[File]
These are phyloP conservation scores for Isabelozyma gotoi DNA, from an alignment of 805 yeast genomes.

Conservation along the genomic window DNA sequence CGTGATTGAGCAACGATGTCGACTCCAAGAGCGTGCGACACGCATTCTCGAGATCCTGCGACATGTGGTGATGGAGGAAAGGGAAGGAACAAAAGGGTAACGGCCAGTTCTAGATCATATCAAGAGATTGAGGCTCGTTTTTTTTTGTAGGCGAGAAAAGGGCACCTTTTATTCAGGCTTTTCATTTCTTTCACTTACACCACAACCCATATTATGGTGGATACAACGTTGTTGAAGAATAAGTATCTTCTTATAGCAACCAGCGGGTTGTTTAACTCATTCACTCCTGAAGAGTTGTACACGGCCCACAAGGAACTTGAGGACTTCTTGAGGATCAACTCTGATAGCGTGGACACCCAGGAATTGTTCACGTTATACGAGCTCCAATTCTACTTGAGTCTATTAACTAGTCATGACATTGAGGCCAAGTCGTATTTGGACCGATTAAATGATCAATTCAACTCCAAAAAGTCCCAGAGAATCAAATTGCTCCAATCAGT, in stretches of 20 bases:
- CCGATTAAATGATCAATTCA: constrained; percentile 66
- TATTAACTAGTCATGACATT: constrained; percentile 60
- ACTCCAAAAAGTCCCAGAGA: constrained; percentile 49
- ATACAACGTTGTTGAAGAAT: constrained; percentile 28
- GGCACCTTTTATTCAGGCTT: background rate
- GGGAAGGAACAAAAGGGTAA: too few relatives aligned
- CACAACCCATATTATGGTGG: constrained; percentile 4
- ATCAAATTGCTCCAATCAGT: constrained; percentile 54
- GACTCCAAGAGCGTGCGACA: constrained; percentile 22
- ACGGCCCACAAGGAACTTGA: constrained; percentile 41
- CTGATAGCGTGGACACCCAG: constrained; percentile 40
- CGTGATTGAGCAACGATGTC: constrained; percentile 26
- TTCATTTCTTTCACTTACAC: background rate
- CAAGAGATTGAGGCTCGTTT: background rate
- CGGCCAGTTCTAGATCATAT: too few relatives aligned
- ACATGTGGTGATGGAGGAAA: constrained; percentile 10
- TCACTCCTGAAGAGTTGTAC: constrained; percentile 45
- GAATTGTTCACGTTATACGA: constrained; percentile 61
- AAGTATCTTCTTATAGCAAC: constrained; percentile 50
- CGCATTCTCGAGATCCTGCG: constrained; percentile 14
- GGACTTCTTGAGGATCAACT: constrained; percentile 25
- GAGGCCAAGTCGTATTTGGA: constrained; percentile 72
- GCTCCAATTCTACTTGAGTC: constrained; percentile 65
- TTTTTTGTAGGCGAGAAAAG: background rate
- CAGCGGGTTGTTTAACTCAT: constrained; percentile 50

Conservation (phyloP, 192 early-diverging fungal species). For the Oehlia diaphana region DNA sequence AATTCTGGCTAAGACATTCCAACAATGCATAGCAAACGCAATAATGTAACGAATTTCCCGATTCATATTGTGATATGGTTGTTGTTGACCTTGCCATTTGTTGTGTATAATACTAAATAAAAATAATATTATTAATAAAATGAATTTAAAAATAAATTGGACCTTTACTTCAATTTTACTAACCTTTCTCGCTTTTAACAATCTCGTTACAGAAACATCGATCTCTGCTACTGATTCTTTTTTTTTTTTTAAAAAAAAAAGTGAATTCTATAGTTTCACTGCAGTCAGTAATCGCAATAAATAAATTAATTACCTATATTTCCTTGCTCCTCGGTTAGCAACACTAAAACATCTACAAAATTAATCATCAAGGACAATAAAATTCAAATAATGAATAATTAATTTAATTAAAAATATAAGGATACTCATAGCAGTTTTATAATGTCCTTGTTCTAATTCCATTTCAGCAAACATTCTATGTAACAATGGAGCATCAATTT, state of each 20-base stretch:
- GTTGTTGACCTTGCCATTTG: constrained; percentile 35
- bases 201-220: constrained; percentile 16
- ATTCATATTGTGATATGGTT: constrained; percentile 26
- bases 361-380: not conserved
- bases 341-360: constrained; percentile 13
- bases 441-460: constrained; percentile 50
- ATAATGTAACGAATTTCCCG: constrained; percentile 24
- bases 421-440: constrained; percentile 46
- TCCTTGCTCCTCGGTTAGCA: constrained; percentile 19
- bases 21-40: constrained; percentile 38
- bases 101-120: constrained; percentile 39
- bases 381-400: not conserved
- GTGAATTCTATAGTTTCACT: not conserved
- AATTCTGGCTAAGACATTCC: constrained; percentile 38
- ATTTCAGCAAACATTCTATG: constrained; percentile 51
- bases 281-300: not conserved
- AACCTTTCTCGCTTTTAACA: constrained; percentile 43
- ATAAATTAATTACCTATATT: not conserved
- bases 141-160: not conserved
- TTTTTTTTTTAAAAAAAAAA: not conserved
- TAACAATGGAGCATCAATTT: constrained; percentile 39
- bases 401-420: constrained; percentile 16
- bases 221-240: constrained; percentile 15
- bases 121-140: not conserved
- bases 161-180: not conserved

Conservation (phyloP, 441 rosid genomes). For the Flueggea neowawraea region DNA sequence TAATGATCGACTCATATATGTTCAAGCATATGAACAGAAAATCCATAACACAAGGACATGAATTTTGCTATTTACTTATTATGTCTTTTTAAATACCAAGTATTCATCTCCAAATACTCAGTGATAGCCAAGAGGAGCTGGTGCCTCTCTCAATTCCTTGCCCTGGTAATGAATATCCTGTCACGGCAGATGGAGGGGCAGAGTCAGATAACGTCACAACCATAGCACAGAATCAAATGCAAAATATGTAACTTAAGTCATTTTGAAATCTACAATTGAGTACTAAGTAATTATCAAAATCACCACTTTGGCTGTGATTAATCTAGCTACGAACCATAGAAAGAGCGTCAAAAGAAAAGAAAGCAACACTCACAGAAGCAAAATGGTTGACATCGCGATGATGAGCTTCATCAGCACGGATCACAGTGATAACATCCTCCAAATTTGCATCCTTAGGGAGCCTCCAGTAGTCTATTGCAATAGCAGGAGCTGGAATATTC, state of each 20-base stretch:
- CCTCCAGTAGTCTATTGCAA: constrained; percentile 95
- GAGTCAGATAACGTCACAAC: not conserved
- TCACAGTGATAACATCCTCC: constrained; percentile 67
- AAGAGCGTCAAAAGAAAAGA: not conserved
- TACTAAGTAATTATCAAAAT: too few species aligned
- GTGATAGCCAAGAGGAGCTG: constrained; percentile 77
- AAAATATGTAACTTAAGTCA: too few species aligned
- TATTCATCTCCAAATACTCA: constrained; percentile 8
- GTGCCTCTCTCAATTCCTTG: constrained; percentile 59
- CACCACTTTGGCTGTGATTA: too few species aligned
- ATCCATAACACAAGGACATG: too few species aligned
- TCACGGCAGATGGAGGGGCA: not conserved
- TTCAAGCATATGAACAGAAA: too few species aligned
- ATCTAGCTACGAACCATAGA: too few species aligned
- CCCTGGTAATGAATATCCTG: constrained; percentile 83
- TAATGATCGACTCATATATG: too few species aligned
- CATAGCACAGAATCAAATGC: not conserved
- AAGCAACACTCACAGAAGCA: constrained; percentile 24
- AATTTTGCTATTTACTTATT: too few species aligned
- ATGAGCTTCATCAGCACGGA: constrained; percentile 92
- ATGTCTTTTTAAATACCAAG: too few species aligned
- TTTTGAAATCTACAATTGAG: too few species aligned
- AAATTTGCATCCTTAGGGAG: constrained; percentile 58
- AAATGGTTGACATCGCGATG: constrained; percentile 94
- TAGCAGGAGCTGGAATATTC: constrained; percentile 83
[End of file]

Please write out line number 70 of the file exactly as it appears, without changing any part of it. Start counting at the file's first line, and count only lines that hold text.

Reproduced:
- TAATGATCGACTCATATATG: too few species aligned